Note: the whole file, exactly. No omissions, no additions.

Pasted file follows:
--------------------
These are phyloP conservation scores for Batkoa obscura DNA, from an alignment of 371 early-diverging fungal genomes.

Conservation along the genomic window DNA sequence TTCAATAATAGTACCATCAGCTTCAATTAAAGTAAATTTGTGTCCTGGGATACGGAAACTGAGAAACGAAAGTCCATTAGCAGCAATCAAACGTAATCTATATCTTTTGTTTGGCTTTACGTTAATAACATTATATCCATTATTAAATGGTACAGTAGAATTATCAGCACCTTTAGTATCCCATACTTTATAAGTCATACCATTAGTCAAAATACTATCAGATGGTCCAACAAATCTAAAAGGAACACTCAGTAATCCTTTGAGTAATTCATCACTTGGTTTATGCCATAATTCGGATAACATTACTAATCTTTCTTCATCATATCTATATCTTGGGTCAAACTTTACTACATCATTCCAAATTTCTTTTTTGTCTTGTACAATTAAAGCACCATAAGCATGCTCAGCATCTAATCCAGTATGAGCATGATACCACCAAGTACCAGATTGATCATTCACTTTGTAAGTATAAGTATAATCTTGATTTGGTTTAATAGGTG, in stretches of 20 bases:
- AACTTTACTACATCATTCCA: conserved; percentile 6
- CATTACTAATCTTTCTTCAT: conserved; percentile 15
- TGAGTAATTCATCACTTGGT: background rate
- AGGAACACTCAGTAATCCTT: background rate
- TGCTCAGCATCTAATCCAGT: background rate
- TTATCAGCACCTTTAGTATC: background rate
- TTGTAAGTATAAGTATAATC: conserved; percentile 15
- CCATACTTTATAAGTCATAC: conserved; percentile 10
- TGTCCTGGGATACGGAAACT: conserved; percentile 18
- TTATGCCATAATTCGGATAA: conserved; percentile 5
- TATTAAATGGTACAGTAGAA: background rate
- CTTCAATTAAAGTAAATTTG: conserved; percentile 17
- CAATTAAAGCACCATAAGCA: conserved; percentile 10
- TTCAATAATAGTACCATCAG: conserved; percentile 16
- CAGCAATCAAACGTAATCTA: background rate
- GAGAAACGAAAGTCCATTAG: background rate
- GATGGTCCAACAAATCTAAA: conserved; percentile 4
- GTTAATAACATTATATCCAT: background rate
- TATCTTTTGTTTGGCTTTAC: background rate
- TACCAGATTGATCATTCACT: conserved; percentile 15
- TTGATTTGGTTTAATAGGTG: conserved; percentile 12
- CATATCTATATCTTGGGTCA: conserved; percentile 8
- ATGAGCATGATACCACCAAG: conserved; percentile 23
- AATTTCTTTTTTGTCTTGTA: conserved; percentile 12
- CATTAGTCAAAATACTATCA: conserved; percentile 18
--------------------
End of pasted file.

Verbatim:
These are phyloP conservation scores for Batkoa obscura DNA, from an alignment of 371 early-diverging fungal genomes.

Conservation along the genomic window DNA sequence TTCAATAATAGTACCATCAGCTTCAATTAAAGTAAATTTGTGTCCTGGGATACGGAAACTGAGAAACGAAAGTCCATTAGCAGCAATCAAACGTAATCTATATCTTTTGTTTGGCTTTACGTTAATAACATTATATCCATTATTAAATGGTACAGTAGAATTATCAGCACCTTTAGTATCCCATACTTTATAAGTCATACCATTAGTCAAAATACTATCAGATGGTCCAACAAATCTAAAAGGAACACTCAGTAATCCTTTGAGTAATTCATCACTTGGTTTATGCCATAATTCGGATAACATTACTAATCTTTCTTCATCATATCTATATCTTGGGTCAAACTTTACTACATCATTCCAAATTTCTTTTTTGTCTTGTACAATTAAAGCACCATAAGCATGCTCAGCATCTAATCCAGTATGAGCATGATACCACCAAGTACCAGATTGATCATTCACTTTGTAAGTATAAGTATAATCTTGATTTGGTTTAATAGGTG, in stretches of 20 bases:
- AACTTTACTACATCATTCCA: conserved; percentile 6
- CATTACTAATCTTTCTTCAT: conserved; percentile 15
- TGAGTAATTCATCACTTGGT: background rate
- AGGAACACTCAGTAATCCTT: background rate
- TGCTCAGCATCTAATCCAGT: background rate
- TTATCAGCACCTTTAGTATC: background rate
- TTGTAAGTATAAGTATAATC: conserved; percentile 15
- CCATACTTTATAAGTCATAC: conserved; percentile 10
- TGTCCTGGGATACGGAAACT: conserved; percentile 18
- TTATGCCATAATTCGGATAA: conserved; percentile 5
- TATTAAATGGTACAGTAGAA: background rate
- CTTCAATTAAAGTAAATTTG: conserved; percentile 17
- CAATTAAAGCACCATAAGCA: conserved; percentile 10
- TTCAATAATAGTACCATCAG: conserved; percentile 16
- CAGCAATCAAACGTAATCTA: background rate
- GAGAAACGAAAGTCCATTAG: background rate
- GATGGTCCAACAAATCTAAA: conserved; percentile 4
- GTTAATAACATTATATCCAT: background rate
- TATCTTTTGTTTGGCTTTAC: background rate
- TACCAGATTGATCATTCACT: conserved; percentile 15
- TTGATTTGGTTTAATAGGTG: conserved; percentile 12
- CATATCTATATCTTGGGTCA: conserved; percentile 8
- ATGAGCATGATACCACCAAG: conserved; percentile 23
- AATTTCTTTTTTGTCTTGTA: conserved; percentile 12
- CATTAGTCAAAATACTATCA: conserved; percentile 18